Fun Icebreaker Games for Adults

Updated June 13, 2017

Meeting a new group of people can be daunting at any age. When new groups of adults get together, whether in the workplace or at a party, icebreaker games help people get to know one another in a fun way. Icebreakers are a way to bond with new friends while engaging one another in a non-threatening way. (See Reference 4)

Never Have I Ever

Adults play icebreaker games to get to know one another. "Never Have I Ever" from the Group Games website begins with players sitting in a circle. When the game begins, players hold up all ten fingers. The first player announces something that she has never done. The rest of the players listen and put down a finger if they have done the action. For example, the player might say, "I have never been to France." Any other player who has been to France must put down one finger. As the game continues around the circle, players share something about themselves that they have done and others put down their fingers. The goal of the game is to be the last player with fingers remaining. This game allows groups of adults to get to know facts about each other in a fun way. (See Reference 1)

Remember My Name

Icebreaker games are used to help adults learn one another's names when in a new situation. "Remember My Name" is a game from the Team Building Leadership Training that is best played with eight to 15 adults in each group. Players sit in a circle where each player can see all others in the group. Player one thinks of a descriptive word or phrase to add to her name. So, the first player might say, "Jumping Janet." The next player does the same, such as "Muscular Mitchell." Players continue around the circle. As each player has their turn, players start by trying to name all previous players before giving their own name. The leader might stop after the sixth player and have someone else try to name everyone, too. This helps to keep all players on their toes. Players continue around the circle until everyone is named. (See Reference 2)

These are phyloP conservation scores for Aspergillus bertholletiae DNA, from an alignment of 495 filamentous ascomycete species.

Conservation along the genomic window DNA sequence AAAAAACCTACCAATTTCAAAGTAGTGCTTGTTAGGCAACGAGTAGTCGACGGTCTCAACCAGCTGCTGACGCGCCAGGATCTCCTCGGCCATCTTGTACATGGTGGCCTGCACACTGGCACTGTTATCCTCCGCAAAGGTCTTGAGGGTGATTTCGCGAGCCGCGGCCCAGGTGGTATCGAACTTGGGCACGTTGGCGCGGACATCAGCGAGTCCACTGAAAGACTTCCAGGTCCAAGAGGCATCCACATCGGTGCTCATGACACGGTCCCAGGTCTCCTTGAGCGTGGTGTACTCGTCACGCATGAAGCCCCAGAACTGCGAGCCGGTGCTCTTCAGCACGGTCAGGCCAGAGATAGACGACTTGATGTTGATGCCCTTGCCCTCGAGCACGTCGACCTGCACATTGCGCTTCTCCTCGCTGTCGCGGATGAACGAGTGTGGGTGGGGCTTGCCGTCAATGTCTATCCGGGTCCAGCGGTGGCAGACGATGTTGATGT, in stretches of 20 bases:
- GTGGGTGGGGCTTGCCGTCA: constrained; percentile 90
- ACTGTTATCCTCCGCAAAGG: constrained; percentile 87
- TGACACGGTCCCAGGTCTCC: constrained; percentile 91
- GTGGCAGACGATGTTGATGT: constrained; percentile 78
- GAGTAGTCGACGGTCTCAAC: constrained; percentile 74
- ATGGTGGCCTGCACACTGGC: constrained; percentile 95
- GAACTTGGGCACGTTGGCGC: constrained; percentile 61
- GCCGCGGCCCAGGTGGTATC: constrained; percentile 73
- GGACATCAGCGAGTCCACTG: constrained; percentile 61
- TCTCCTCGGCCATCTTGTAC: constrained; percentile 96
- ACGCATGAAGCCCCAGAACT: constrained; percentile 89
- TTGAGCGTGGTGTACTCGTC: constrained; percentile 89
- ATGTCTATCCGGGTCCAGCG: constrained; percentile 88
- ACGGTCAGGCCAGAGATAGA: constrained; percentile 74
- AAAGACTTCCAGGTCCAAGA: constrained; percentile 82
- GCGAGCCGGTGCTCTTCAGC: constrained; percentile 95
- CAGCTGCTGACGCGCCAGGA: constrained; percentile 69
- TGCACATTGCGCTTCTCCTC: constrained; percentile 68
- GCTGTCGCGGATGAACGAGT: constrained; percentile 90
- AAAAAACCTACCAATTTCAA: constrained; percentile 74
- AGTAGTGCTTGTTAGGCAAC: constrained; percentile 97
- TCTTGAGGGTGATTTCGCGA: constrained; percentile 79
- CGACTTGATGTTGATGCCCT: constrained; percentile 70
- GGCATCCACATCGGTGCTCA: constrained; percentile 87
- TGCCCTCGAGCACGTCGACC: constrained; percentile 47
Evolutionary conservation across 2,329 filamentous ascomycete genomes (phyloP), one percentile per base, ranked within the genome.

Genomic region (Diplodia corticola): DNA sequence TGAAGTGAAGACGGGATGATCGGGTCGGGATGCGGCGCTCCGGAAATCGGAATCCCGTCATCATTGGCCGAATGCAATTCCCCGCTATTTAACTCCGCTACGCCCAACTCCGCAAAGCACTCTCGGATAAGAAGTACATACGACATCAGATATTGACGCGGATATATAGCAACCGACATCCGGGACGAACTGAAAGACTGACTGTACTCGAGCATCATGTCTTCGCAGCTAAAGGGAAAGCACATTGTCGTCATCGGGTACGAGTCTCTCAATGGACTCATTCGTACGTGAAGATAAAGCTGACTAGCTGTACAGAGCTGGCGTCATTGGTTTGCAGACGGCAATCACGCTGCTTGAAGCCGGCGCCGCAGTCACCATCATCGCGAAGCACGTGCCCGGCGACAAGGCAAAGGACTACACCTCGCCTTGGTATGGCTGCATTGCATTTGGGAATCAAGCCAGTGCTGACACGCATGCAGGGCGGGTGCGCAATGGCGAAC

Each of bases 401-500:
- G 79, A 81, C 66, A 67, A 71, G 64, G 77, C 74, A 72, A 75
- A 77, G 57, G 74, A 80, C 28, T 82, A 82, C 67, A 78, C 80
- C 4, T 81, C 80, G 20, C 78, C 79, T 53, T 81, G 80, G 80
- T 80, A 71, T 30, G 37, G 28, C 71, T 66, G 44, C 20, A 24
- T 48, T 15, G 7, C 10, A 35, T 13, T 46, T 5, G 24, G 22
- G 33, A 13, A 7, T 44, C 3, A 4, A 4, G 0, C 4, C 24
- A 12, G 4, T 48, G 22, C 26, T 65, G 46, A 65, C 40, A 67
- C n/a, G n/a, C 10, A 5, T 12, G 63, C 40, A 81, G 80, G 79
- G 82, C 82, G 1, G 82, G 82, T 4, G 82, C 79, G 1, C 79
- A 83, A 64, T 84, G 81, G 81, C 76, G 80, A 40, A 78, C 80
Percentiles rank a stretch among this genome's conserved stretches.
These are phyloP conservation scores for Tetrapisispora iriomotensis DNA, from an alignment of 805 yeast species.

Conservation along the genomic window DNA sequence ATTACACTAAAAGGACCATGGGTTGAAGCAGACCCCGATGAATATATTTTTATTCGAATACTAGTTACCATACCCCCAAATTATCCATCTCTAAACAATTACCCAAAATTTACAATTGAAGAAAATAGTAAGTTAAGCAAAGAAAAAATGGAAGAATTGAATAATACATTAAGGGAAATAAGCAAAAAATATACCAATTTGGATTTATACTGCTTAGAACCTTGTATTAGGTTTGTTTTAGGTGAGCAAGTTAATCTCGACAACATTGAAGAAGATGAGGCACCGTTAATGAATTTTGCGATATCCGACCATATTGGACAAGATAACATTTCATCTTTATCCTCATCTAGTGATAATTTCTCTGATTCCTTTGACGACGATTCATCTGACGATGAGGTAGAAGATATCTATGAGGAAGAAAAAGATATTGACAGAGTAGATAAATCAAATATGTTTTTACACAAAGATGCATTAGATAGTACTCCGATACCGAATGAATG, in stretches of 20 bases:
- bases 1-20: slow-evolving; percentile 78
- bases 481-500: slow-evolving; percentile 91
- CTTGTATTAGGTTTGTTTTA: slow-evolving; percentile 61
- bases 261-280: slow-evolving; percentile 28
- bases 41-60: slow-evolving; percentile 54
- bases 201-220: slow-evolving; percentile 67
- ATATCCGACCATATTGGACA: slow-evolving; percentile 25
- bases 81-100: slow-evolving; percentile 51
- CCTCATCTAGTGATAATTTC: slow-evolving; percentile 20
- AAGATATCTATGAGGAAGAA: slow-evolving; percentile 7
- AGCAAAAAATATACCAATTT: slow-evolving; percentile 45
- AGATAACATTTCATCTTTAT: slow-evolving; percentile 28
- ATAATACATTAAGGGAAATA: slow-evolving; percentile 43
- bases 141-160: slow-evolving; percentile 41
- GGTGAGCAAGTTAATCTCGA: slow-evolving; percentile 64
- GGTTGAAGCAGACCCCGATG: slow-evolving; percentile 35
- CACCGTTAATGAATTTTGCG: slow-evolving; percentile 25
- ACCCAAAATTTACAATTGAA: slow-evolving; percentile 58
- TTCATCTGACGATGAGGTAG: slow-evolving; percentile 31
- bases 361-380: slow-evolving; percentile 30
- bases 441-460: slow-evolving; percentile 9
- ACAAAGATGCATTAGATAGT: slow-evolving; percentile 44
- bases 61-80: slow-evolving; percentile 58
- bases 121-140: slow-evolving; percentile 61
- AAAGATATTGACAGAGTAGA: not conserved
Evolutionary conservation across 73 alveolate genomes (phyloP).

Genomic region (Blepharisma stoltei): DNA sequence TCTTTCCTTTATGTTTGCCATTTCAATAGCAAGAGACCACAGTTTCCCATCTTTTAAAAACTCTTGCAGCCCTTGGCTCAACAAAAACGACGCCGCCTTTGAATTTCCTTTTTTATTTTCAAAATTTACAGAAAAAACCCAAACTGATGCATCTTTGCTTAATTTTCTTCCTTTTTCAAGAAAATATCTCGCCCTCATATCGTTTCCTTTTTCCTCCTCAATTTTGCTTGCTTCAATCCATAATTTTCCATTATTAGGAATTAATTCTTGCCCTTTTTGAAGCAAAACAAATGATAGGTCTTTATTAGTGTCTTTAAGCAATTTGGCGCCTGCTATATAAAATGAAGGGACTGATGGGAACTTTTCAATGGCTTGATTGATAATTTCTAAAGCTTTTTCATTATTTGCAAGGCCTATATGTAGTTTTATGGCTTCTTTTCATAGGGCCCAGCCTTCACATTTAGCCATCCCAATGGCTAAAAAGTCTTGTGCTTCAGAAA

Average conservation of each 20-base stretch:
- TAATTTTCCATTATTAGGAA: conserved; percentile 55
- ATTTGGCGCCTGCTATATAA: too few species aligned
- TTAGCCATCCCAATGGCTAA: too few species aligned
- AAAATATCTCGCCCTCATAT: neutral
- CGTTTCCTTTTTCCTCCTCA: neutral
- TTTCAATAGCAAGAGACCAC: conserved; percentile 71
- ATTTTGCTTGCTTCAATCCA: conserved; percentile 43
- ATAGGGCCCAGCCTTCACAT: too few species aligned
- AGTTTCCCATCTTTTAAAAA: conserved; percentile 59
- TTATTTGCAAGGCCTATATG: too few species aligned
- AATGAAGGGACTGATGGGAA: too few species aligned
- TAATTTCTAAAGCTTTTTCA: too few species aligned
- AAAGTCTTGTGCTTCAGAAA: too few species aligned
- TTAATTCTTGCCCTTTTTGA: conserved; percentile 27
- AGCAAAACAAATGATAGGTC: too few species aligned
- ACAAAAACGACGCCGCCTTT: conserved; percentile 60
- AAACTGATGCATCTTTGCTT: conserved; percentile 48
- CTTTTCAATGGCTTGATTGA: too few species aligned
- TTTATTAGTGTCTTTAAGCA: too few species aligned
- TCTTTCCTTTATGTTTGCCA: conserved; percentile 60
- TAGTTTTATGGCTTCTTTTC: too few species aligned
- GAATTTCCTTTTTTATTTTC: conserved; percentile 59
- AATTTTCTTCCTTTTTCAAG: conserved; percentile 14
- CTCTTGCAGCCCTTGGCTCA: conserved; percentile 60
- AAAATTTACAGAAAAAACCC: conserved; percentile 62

Three Questions Game

"Three Questions" is played by groups of adults who have just met, as well as groups that already know each other. Players begin with a piece of paper and a pen. Each player writes three interesting questions to ask others in the group. Players try to steer away from questions like "How many kids do you have?" and try to ask deeper questions such as, "If you could travel anywhere in the world, where would you go?" When all players have written down their questions, everyone begins to mingle. As players meet up, they ask three different people each of their three questions. When players get back together, one player stands at a time. As they do so, the group tells what they have learnt about that player. (See References 3)

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About the Author

Kimberlee Broaddus is a fourth grade teacher in California who has written articles for her school's monthly newsletter. She holds a master's degree in curriculum and instruction, with an emphasis on early elementary education. She currently sits on a district writing committee working on curriculum and assessments for local schools.